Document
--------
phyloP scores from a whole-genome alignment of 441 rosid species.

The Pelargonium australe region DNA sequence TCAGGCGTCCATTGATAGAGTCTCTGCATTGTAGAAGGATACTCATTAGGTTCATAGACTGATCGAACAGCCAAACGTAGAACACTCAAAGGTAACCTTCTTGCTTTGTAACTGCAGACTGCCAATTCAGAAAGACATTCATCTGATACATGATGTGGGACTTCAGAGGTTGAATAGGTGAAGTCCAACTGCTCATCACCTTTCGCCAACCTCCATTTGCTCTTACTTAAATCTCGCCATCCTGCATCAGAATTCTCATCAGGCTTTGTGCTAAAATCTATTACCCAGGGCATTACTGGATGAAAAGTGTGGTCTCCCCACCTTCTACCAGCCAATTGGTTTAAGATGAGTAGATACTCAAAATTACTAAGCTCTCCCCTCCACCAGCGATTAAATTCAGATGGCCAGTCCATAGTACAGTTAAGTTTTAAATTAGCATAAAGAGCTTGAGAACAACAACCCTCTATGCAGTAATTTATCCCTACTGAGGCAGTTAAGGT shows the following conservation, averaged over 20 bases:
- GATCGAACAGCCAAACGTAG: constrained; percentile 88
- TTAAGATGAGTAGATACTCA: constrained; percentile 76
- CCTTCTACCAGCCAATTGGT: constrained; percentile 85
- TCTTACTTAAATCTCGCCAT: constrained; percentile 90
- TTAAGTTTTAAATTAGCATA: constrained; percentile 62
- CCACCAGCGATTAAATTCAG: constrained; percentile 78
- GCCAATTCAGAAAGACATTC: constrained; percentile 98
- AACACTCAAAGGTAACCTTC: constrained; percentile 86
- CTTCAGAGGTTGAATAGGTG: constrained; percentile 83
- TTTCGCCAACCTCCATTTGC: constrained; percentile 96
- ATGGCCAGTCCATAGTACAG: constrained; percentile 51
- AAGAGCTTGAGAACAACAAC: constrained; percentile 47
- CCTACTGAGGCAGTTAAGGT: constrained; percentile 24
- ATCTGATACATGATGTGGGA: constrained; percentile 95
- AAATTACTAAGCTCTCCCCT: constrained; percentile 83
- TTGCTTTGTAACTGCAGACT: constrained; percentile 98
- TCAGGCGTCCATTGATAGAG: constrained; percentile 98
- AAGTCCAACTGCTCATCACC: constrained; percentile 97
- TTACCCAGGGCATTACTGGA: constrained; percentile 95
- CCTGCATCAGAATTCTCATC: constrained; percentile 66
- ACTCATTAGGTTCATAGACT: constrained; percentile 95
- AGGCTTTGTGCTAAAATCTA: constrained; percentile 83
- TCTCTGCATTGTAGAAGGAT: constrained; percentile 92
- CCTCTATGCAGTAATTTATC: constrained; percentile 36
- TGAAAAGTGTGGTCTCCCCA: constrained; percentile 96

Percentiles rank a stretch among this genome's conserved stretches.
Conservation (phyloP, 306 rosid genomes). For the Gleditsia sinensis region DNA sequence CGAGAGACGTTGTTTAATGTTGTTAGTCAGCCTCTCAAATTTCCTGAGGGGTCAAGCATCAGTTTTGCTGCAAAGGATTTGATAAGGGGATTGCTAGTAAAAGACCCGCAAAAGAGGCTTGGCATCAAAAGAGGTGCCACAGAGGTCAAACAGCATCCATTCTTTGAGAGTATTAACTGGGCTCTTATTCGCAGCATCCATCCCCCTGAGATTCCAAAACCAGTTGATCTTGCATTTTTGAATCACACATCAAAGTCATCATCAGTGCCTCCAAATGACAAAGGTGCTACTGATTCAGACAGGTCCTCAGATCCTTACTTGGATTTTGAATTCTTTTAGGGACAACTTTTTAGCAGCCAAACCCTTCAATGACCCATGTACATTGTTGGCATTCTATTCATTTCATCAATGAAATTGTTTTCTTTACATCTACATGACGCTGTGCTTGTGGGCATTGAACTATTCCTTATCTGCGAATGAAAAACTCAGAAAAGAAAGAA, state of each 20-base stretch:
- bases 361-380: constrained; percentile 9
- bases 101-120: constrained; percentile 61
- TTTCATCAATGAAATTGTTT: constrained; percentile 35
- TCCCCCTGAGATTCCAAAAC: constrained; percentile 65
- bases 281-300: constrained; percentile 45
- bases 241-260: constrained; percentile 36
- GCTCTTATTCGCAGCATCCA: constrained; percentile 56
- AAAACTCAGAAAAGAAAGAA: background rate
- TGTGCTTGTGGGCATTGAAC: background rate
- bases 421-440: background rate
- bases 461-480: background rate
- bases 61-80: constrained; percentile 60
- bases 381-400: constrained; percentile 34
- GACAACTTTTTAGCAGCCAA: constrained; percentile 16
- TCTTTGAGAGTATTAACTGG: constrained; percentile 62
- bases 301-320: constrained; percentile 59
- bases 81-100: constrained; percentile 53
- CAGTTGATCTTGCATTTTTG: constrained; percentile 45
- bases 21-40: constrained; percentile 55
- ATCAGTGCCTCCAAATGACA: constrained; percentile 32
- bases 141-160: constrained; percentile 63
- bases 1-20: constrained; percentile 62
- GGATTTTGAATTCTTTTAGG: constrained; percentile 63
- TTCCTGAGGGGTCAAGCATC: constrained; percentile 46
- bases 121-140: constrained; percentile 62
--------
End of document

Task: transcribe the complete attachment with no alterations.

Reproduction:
phyloP scores from a whole-genome alignment of 441 rosid species.

The Pelargonium australe region DNA sequence TCAGGCGTCCATTGATAGAGTCTCTGCATTGTAGAAGGATACTCATTAGGTTCATAGACTGATCGAACAGCCAAACGTAGAACACTCAAAGGTAACCTTCTTGCTTTGTAACTGCAGACTGCCAATTCAGAAAGACATTCATCTGATACATGATGTGGGACTTCAGAGGTTGAATAGGTGAAGTCCAACTGCTCATCACCTTTCGCCAACCTCCATTTGCTCTTACTTAAATCTCGCCATCCTGCATCAGAATTCTCATCAGGCTTTGTGCTAAAATCTATTACCCAGGGCATTACTGGATGAAAAGTGTGGTCTCCCCACCTTCTACCAGCCAATTGGTTTAAGATGAGTAGATACTCAAAATTACTAAGCTCTCCCCTCCACCAGCGATTAAATTCAGATGGCCAGTCCATAGTACAGTTAAGTTTTAAATTAGCATAAAGAGCTTGAGAACAACAACCCTCTATGCAGTAATTTATCCCTACTGAGGCAGTTAAGGT shows the following conservation, averaged over 20 bases:
- GATCGAACAGCCAAACGTAG: constrained; percentile 88
- TTAAGATGAGTAGATACTCA: constrained; percentile 76
- CCTTCTACCAGCCAATTGGT: constrained; percentile 85
- TCTTACTTAAATCTCGCCAT: constrained; percentile 90
- TTAAGTTTTAAATTAGCATA: constrained; percentile 62
- CCACCAGCGATTAAATTCAG: constrained; percentile 78
- GCCAATTCAGAAAGACATTC: constrained; percentile 98
- AACACTCAAAGGTAACCTTC: constrained; percentile 86
- CTTCAGAGGTTGAATAGGTG: constrained; percentile 83
- TTTCGCCAACCTCCATTTGC: constrained; percentile 96
- ATGGCCAGTCCATAGTACAG: constrained; percentile 51
- AAGAGCTTGAGAACAACAAC: constrained; percentile 47
- CCTACTGAGGCAGTTAAGGT: constrained; percentile 24
- ATCTGATACATGATGTGGGA: constrained; percentile 95
- AAATTACTAAGCTCTCCCCT: constrained; percentile 83
- TTGCTTTGTAACTGCAGACT: constrained; percentile 98
- TCAGGCGTCCATTGATAGAG: constrained; percentile 98
- AAGTCCAACTGCTCATCACC: constrained; percentile 97
- TTACCCAGGGCATTACTGGA: constrained; percentile 95
- CCTGCATCAGAATTCTCATC: constrained; percentile 66
- ACTCATTAGGTTCATAGACT: constrained; percentile 95
- AGGCTTTGTGCTAAAATCTA: constrained; percentile 83
- TCTCTGCATTGTAGAAGGAT: constrained; percentile 92
- CCTCTATGCAGTAATTTATC: constrained; percentile 36
- TGAAAAGTGTGGTCTCCCCA: constrained; percentile 96

Percentiles rank a stretch among this genome's conserved stretches.
Conservation (phyloP, 306 rosid genomes). For the Gleditsia sinensis region DNA sequence CGAGAGACGTTGTTTAATGTTGTTAGTCAGCCTCTCAAATTTCCTGAGGGGTCAAGCATCAGTTTTGCTGCAAAGGATTTGATAAGGGGATTGCTAGTAAAAGACCCGCAAAAGAGGCTTGGCATCAAAAGAGGTGCCACAGAGGTCAAACAGCATCCATTCTTTGAGAGTATTAACTGGGCTCTTATTCGCAGCATCCATCCCCCTGAGATTCCAAAACCAGTTGATCTTGCATTTTTGAATCACACATCAAAGTCATCATCAGTGCCTCCAAATGACAAAGGTGCTACTGATTCAGACAGGTCCTCAGATCCTTACTTGGATTTTGAATTCTTTTAGGGACAACTTTTTAGCAGCCAAACCCTTCAATGACCCATGTACATTGTTGGCATTCTATTCATTTCATCAATGAAATTGTTTTCTTTACATCTACATGACGCTGTGCTTGTGGGCATTGAACTATTCCTTATCTGCGAATGAAAAACTCAGAAAAGAAAGAA, state of each 20-base stretch:
- bases 361-380: constrained; percentile 9
- bases 101-120: constrained; percentile 61
- TTTCATCAATGAAATTGTTT: constrained; percentile 35
- TCCCCCTGAGATTCCAAAAC: constrained; percentile 65
- bases 281-300: constrained; percentile 45
- bases 241-260: constrained; percentile 36
- GCTCTTATTCGCAGCATCCA: constrained; percentile 56
- AAAACTCAGAAAAGAAAGAA: background rate
- TGTGCTTGTGGGCATTGAAC: background rate
- bases 421-440: background rate
- bases 461-480: background rate
- bases 61-80: constrained; percentile 60
- bases 381-400: constrained; percentile 34
- GACAACTTTTTAGCAGCCAA: constrained; percentile 16
- TCTTTGAGAGTATTAACTGG: constrained; percentile 62
- bases 301-320: constrained; percentile 59
- bases 81-100: constrained; percentile 53
- CAGTTGATCTTGCATTTTTG: constrained; percentile 45
- bases 21-40: constrained; percentile 55
- ATCAGTGCCTCCAAATGACA: constrained; percentile 32
- bases 141-160: constrained; percentile 63
- bases 1-20: constrained; percentile 62
- GGATTTTGAATTCTTTTAGG: constrained; percentile 63
- TTCCTGAGGGGTCAAGCATC: constrained; percentile 46
- bases 121-140: constrained; percentile 62